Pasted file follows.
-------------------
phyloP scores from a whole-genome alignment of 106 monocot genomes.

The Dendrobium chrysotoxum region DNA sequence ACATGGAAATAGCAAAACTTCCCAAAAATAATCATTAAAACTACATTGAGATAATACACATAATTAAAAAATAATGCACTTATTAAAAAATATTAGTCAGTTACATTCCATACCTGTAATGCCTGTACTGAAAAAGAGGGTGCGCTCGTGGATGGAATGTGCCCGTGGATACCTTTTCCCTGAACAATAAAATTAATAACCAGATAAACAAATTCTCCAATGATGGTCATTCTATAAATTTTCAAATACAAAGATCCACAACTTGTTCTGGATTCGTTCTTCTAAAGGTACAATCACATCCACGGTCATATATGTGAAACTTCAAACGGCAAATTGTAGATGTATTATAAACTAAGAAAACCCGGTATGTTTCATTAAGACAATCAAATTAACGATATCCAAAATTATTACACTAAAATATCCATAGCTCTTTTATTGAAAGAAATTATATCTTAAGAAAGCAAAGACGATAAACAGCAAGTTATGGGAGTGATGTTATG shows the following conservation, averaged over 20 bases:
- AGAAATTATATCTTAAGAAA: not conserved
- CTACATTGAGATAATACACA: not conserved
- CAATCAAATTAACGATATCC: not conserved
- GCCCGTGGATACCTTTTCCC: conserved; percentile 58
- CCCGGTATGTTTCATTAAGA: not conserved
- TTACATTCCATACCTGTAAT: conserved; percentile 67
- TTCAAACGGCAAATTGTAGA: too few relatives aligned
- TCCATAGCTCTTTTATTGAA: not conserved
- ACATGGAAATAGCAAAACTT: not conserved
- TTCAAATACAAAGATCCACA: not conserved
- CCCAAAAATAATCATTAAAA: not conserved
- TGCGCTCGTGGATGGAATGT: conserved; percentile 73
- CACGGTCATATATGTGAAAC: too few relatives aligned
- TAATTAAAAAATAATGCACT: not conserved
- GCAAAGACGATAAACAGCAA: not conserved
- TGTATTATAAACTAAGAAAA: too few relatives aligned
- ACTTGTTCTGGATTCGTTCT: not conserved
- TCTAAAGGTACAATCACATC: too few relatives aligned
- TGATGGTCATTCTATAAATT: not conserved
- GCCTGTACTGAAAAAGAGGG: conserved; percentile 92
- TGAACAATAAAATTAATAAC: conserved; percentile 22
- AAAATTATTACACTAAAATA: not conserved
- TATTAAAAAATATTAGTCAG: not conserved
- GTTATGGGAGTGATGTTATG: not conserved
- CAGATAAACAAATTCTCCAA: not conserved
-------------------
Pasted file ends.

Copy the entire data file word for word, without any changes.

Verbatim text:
phyloP scores from a whole-genome alignment of 106 monocot genomes.

The Dendrobium chrysotoxum region DNA sequence ACATGGAAATAGCAAAACTTCCCAAAAATAATCATTAAAACTACATTGAGATAATACACATAATTAAAAAATAATGCACTTATTAAAAAATATTAGTCAGTTACATTCCATACCTGTAATGCCTGTACTGAAAAAGAGGGTGCGCTCGTGGATGGAATGTGCCCGTGGATACCTTTTCCCTGAACAATAAAATTAATAACCAGATAAACAAATTCTCCAATGATGGTCATTCTATAAATTTTCAAATACAAAGATCCACAACTTGTTCTGGATTCGTTCTTCTAAAGGTACAATCACATCCACGGTCATATATGTGAAACTTCAAACGGCAAATTGTAGATGTATTATAAACTAAGAAAACCCGGTATGTTTCATTAAGACAATCAAATTAACGATATCCAAAATTATTACACTAAAATATCCATAGCTCTTTTATTGAAAGAAATTATATCTTAAGAAAGCAAAGACGATAAACAGCAAGTTATGGGAGTGATGTTATG shows the following conservation, averaged over 20 bases:
- AGAAATTATATCTTAAGAAA: not conserved
- CTACATTGAGATAATACACA: not conserved
- CAATCAAATTAACGATATCC: not conserved
- GCCCGTGGATACCTTTTCCC: conserved; percentile 58
- CCCGGTATGTTTCATTAAGA: not conserved
- TTACATTCCATACCTGTAAT: conserved; percentile 67
- TTCAAACGGCAAATTGTAGA: too few relatives aligned
- TCCATAGCTCTTTTATTGAA: not conserved
- ACATGGAAATAGCAAAACTT: not conserved
- TTCAAATACAAAGATCCACA: not conserved
- CCCAAAAATAATCATTAAAA: not conserved
- TGCGCTCGTGGATGGAATGT: conserved; percentile 73
- CACGGTCATATATGTGAAAC: too few relatives aligned
- TAATTAAAAAATAATGCACT: not conserved
- GCAAAGACGATAAACAGCAA: not conserved
- TGTATTATAAACTAAGAAAA: too few relatives aligned
- ACTTGTTCTGGATTCGTTCT: not conserved
- TCTAAAGGTACAATCACATC: too few relatives aligned
- TGATGGTCATTCTATAAATT: not conserved
- GCCTGTACTGAAAAAGAGGG: conserved; percentile 92
- TGAACAATAAAATTAATAAC: conserved; percentile 22
- AAAATTATTACACTAAAATA: not conserved
- TATTAAAAAATATTAGTCAG: not conserved
- GTTATGGGAGTGATGTTATG: not conserved
- CAGATAAACAAATTCTCCAA: not conserved